Researchers at Imperial College London and the University of Sheffield have developed a powerful technique to strengthen metal 3D prints.
The key advantage that’s most often used in industry when 3D printing metal objects is to use a lattice structure to lose weight on the component. This is of particular interest to aerospace applications where, well, weight really counts.
The weight loss through lattices is frequently used, but there is an inherent problem with lattice structures. By definition they are “regular”, in that a simple pattern of nodes is repeated throughout the structure. While this does eliminate a substantial amount of material, it introduces new ways for the component to fail.
A regular lattice would eventually fail along “lines” through the structure, as seen in this image:
This is okay if the strength required for the part is less than the breakage level. But what if you needed a part that is even stronger, so strong that you might lose the advantage of the lattice weight-loss program?
The usual answer would be to simply add more material. This could be done by thickening the node paths, or perhaps even eliminating the lattice entirely. But those approaches defeats the goal of weight loss.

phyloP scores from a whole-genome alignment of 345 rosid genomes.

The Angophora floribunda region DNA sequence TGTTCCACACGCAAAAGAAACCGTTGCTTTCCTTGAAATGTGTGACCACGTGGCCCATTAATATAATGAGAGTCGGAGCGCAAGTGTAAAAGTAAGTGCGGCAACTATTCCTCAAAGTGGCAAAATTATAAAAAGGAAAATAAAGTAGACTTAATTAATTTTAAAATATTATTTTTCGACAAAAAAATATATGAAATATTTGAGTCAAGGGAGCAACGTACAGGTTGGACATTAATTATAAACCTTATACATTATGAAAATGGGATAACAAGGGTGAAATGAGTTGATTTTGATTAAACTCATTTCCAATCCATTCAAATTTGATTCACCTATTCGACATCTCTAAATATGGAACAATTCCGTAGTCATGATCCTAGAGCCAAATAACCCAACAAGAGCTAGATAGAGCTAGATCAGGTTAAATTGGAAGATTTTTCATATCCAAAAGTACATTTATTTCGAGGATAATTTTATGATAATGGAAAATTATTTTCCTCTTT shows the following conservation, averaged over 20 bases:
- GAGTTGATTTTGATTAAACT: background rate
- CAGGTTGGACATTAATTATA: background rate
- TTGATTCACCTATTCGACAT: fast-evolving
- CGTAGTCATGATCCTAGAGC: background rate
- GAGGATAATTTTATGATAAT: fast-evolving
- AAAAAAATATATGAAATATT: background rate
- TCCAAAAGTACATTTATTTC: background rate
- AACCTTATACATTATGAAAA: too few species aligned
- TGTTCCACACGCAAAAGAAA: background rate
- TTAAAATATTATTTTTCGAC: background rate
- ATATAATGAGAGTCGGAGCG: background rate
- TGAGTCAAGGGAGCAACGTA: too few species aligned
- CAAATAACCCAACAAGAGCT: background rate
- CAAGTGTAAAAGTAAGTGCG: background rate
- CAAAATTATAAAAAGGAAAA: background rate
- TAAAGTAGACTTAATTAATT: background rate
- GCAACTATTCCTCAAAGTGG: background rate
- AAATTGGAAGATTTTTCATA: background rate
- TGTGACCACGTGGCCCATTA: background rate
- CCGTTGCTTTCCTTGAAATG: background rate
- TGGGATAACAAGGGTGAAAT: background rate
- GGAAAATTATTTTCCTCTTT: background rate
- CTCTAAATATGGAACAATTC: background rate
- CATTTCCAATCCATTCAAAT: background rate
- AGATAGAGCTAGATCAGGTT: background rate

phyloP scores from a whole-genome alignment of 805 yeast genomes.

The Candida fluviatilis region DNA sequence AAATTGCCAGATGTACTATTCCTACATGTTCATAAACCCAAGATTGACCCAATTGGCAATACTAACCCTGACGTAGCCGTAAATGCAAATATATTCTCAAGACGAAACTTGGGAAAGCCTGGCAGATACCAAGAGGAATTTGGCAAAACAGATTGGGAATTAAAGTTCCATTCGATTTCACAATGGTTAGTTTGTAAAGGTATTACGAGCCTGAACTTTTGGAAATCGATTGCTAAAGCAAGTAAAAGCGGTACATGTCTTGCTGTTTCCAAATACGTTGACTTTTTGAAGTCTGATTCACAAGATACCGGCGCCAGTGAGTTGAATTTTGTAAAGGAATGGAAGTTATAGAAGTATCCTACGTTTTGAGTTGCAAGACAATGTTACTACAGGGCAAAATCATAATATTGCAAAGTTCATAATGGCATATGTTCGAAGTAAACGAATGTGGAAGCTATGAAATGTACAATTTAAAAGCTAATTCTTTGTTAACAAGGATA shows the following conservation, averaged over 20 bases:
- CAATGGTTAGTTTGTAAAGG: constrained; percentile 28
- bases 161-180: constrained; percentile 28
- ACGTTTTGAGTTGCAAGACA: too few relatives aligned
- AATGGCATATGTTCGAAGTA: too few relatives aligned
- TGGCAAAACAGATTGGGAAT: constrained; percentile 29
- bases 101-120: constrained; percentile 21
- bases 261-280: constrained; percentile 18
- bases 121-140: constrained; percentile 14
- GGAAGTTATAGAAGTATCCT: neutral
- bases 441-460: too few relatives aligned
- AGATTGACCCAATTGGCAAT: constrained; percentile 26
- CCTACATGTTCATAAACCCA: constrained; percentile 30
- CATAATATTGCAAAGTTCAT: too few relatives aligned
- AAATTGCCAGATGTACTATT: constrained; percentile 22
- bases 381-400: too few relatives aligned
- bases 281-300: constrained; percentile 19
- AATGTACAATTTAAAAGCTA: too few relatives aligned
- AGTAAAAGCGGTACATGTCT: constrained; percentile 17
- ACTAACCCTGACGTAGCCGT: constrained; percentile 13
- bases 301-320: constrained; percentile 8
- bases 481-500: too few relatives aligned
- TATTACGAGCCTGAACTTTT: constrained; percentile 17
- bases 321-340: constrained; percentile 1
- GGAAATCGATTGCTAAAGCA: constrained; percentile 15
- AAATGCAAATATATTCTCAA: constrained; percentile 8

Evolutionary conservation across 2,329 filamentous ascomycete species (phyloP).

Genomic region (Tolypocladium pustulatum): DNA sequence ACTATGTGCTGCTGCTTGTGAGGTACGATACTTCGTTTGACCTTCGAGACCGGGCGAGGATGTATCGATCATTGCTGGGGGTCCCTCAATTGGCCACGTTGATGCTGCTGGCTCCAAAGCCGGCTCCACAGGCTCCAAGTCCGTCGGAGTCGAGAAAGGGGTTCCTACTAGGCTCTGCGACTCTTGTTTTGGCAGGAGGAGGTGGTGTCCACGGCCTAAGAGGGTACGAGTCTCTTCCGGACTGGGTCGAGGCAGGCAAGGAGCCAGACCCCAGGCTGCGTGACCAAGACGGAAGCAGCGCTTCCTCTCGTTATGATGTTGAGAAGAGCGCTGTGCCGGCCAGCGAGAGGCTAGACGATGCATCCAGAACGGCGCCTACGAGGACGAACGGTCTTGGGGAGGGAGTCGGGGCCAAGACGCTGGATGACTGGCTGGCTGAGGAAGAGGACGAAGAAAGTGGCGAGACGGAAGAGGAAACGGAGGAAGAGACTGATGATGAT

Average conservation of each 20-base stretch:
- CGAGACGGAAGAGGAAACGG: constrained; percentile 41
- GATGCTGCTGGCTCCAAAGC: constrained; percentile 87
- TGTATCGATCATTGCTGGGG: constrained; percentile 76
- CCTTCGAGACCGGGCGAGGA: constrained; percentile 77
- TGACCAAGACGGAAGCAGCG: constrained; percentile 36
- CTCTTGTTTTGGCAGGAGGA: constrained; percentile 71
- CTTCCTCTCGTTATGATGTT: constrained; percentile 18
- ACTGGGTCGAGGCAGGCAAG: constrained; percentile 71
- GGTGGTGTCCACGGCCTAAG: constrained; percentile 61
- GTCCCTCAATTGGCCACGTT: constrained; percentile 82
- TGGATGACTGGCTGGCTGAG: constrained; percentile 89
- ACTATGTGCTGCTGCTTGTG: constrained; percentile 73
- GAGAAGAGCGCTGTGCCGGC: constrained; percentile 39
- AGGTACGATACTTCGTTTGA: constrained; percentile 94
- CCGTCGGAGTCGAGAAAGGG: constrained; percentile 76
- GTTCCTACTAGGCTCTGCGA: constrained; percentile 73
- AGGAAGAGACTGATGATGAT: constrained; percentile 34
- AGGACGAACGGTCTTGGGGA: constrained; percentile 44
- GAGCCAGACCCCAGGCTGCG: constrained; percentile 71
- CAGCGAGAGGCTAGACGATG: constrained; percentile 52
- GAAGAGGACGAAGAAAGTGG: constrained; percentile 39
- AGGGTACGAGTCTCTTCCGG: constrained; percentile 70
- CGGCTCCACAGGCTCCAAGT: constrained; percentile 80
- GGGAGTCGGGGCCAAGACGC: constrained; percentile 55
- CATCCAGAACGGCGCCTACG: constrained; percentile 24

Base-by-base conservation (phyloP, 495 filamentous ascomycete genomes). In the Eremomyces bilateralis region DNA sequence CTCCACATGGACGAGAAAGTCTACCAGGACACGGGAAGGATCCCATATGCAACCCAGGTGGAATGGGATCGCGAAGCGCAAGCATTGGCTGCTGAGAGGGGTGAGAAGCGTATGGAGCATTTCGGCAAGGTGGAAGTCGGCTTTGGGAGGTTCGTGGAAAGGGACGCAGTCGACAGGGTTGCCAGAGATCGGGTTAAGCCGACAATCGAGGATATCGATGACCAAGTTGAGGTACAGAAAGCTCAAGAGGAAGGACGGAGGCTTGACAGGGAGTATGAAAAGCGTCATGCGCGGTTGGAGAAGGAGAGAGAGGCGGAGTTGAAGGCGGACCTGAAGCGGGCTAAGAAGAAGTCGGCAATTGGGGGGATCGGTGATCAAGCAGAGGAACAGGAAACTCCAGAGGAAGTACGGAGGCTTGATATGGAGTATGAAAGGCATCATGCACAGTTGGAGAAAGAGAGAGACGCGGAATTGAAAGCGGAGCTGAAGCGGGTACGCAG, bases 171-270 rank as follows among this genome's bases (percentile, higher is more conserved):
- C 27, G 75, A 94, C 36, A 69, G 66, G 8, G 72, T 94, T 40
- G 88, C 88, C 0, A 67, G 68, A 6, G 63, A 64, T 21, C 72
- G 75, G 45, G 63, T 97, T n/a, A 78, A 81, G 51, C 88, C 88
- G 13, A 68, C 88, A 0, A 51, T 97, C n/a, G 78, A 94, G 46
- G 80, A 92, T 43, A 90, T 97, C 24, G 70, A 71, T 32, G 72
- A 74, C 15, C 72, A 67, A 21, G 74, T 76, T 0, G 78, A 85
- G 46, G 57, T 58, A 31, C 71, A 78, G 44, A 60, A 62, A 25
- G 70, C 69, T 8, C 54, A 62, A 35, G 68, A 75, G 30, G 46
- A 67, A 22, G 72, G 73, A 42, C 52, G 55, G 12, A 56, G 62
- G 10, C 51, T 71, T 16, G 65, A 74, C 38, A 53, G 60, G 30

Now these researchers have taken a page from nature (and, by coincidence, published their findings in Nature). They realized that some natural materials are stronger due to their differentiated crystalline structure.
A pure crystal is in fact a kind of lattice, which would be subject to the same phenomenon as described above. But what if the material wasn’t “crystal” but instead was “crystals”?
Take a careful look at the top image, where you can see a representation of what they devised. Here you see lattice structures – many of them. But each group of lattices is disoriented from others. There are “boundaries” between them, but the result is a highly irregular clump of lattices that still maintain weight goals.
However, think about how mechanical stresses might be taken on by such a structure. If the stress’ direction is non-optimal for one lattice group, it would not be for the next group, and the next one. It’s almost like having a lattice that goes in every possible direction. This is the ideal way to generate strong lattices.
We do know that many researchers are attempting to strengthen metal 3D prints by reorganizing the microscopic crystalline structure through chemical and thermal approaches, but this is quite different. It is like making crystals at a macro scale.
That all said, it would appear that this could be a relatively easy feature to add to a 3D CAD tool. Many CAD tools today are capable of automatically generating lattice structures, and it should be easy to tweak them to generate randomized groups of lattices to create incredibly strong designs.
While the researchers focused on metal applications, there is no reason to not use a similar technique for polymer objects: mechanical stress is mechanical stress.
However, the technique is likely patented or otherwise owned, so there may be some licensing fees owed by anyone attempting to duplicate this approach.